Conclusions This is the first systematic evaluation of commissural alignment in TAVR. More than 30% to 50% of cases had overlap with 1 or both coronary arteries. Initial SAPIEN 3 orientation had no impact on alignment, but specific initial orientations of Evolut and ACURATE improved alignment. Optimizing valve alignment to avoid coronary artery overlap will be important in coronary artery access and redo TAVR.
Dr. Hahn has received speaking fees from Boston Scientific, Baylis Medical, Edwards Lifesciences, and Medtronic; is a consultant for Abbott Structural, Edwards Lifesciences, W. L. Gore & Associates, Medtronic, Navigate, and Philips Healthcare; has received nonfinancial support from 3mensio; holds equity in Navigate; and is the chief scientific officer for the Echocardiography Core Laboratory at the Cardiovascular Research Foundation for multiple industry-sponsored trials, for which she receives no direct industry compensation. Dr. Khalique has served on the Speakers Bureaus for Edwards Lifesciences and Boston Scientific; and has served as a reader for a core laboratory that has contracts with Edwards Lifesciences. Dr. Kaneko has served as a proctor and an educator for Edwards Lifesciences. Dr. Kovacic has received research support from the National Institutes of Health (grants R01HL130423 and R01HL135093). Dr. Shah is a proctor and an educator for Edwards Lifesciences; and is an educator for St. Jude Medical. Dr. Adams has served as the national co–principal investigator of the Medtronic APOLLO Pivotal Trial, the NeoChord ReChord FDA Pivotal Trial, the Medtronic CoreValve US Pivotal Trial, and the Abbott TRILUMINATE Pivotal Trial. In addition, the Icahn School of Medicine at Mount Sinai receives royalty payments from Edwards Lifesciences and Medtronic for intellectual property related to development of valve repair rings. Dr. Leon has served as a nonpaid member of the scientific advisory board of Edwards Lifesciences; and has served as a consultant for Abbott Vascular and Boston Scientific. Dr. Kodali is on the steering committee for Edwards Lifesciences; is a consultant for Medtronic and Claret Medical; and is on the scientific advisory board for Thubrikar Aortic Valve. Dr. George is a consultant for Edwards Lifesciences and Medtronic. Dr. Tang is a physician proctor for Edwards Lifesciences and Medtronic; and is a consultant for Medtronic. Dr. Bapat has served as a consultant for Medtronic, Edwards Lifesciences, 4C, and Boston Scientific. Dr. Søndergaard has received consulting fees and institutional research grants from Abbott, Boston Scientific, Edwards Lifesciences, Medtronic, and Symetis. Dr. De Backer has received consulting fees and institutional grants from Abbott and Boston Scientific. Dr. Dangas is on the advisory board and is a consultant for Boston Scientific; and has common stock with Medtronic that is fully divested. All other authors have reported that they have no relationships relevant to the contents of this paper to disclose.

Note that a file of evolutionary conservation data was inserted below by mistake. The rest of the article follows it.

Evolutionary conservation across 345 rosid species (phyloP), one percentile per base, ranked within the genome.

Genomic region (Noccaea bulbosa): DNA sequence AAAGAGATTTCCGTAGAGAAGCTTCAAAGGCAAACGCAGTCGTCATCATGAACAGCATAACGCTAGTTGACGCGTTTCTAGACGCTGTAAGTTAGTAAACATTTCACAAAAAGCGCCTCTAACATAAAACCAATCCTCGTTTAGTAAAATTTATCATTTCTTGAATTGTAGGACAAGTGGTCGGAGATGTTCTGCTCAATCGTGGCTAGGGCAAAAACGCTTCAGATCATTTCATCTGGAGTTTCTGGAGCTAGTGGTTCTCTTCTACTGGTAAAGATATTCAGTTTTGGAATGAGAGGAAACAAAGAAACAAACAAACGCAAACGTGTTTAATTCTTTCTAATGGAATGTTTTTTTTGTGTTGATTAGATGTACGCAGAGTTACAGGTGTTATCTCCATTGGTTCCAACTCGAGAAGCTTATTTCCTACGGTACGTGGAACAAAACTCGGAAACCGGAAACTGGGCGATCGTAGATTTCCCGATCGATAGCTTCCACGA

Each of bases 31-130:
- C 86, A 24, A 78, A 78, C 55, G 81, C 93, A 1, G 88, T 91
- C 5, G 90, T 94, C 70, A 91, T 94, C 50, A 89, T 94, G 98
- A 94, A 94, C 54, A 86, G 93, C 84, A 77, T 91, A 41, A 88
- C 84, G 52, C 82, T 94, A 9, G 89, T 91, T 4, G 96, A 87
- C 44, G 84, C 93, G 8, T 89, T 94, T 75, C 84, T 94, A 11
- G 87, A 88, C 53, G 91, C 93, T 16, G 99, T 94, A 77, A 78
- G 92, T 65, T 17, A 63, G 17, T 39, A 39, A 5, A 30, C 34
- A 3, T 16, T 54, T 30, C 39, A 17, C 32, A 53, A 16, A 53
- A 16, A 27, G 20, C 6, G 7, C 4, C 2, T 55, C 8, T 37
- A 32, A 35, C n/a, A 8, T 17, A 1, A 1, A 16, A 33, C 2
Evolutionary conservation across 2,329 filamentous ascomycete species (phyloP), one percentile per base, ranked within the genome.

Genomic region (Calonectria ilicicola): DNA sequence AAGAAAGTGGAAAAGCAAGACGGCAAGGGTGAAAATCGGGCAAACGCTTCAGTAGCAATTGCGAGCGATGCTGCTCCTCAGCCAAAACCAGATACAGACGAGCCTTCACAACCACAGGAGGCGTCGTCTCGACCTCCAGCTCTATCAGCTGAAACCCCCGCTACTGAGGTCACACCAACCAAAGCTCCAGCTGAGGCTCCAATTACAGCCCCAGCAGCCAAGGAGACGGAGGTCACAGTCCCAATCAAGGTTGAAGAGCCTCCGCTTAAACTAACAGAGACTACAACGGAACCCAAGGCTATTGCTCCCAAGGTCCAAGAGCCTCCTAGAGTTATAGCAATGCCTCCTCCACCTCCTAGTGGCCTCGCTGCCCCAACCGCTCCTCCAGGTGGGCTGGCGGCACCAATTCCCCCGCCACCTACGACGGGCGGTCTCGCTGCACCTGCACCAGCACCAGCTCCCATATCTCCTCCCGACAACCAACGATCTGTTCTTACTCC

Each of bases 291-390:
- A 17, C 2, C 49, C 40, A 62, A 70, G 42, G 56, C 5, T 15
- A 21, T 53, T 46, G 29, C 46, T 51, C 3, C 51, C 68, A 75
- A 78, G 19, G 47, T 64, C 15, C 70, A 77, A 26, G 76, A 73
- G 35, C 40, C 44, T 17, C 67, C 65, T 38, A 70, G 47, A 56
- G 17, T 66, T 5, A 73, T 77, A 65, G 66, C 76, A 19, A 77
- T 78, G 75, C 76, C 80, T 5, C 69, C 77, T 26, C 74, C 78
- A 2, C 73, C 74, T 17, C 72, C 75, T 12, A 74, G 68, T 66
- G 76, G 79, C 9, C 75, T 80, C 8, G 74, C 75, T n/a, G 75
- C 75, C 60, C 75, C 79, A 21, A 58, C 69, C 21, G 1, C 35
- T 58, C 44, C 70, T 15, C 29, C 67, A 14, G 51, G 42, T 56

The authors attest they are in compliance with human studies committees and animal welfare regulations of the authors’ institutions and Food and Drug Administration guidelines, including patient consent where appropriate. For more information, visit the JACC: Cardiovascular Interventions author instructions page.
- Received November 18, 2019.
- Revision received January 27, 2020.
- Accepted February 4, 2020.
- 2020 American College of Cardiology Foundation